All but one EEA countries’ Data Protection Authorities have submitted their Data Protection Impact Assessment (DPIA) lists for the EDPB to analyse – Cyprus’s list is still expected.
The EDPB review’s role is to ensure a harmonised approach and consistency between the different national DPIA lists. If this has been achieved, it is unclear – there are many differences between the lists, as this IAPP centralizer shows (Romania’s list is not there, but you can find it in English here). Nevertheless, controllers (especially those belonging to international groups) must take into account that there are local particularities when it comes to DPIA requirements and should apply the national criteria with precedence, before relying on the general rules of GDPR Article 35.
When it comes to the actual performance of a DPIA, the GDPR offers some limited guidance, but the practicalities of the process remain the responsibility of the entity performing the analysis. For this purpose, having an internal DPIA procedure is always a good approach, and there are online resources available to help – such as the ICO’s guidance, the former WP29’s DPIA Guidelines, this Protecture article on common mistakes made with DPIAs, Nymity’s PIA&DPIA software solutions, CNIL’s PIA software and many others.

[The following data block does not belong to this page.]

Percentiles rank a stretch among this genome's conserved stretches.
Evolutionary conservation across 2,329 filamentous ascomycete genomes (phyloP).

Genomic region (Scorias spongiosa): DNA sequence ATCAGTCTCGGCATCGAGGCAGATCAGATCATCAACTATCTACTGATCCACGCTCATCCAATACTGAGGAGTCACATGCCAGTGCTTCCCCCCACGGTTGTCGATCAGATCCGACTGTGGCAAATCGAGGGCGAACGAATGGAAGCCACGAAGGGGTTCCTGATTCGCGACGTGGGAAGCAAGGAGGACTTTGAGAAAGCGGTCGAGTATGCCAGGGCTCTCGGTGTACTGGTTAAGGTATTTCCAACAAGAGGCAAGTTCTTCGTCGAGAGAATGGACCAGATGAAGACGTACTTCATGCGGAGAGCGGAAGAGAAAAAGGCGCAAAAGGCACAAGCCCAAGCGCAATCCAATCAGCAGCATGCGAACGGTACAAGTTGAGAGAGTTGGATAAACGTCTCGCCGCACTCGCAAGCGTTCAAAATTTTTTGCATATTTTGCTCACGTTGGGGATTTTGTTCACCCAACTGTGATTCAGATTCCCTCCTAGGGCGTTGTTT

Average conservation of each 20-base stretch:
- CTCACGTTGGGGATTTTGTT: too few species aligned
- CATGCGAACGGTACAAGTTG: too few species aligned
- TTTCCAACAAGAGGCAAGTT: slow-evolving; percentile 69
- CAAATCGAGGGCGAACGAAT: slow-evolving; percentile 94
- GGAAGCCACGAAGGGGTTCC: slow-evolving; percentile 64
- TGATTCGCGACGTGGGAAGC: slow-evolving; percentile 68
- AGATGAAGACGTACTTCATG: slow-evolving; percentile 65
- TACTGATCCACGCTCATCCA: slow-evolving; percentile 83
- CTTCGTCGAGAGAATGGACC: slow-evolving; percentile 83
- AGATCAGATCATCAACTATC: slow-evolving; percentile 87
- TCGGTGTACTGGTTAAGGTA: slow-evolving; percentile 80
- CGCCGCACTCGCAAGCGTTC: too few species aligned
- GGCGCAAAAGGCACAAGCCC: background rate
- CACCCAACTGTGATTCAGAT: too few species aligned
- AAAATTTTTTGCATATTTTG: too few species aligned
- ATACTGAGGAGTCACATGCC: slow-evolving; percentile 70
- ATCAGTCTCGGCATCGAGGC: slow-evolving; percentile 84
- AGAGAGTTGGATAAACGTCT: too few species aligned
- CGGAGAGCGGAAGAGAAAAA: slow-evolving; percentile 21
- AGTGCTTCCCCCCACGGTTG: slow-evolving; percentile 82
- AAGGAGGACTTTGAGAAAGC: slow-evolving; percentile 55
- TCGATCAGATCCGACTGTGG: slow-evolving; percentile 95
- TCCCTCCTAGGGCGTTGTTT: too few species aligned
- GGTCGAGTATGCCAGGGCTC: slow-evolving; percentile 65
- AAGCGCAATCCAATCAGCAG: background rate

EU Legislation watch: news about legislative processes
⚖ EDPB launches public consultations on its Guidelines 2/2019 on the processing of personal data under Article 6(1)(b) GDPR in the context of the provision of online services to data subjects. The deadline is May 24th.
⚖ The last step in the adoption process of the Copyright Directive was completed and the final form of the text is expected to be published in the Official Journal of the EU. Read about the problems this legislation poses for data protection in our previous newsletter.
⚖ The Proposal for a Directive on certain aspects concerning contracts for the supply of digital content has been approved and is expected to be signed and published.
⚖ EU Parliament voted in favour of the Proposal for a Directive on the protection of persons reporting on breaches of Union law. The new proposed legislation encourages and protects those who report breaches of EU law.
⚖ EU Parliament adopts its position at first reading of the New Deal for Consumers legislation (proposal for a Directive to modernise existing EU consumer rules).
⚖ Further developments regarding the ePrivacy Regulation proposal must wait for the EU Parliament election process to finish, when negotiations with the Council of the EU are expected to start.
Romania: helpline for cybersecurity threats launched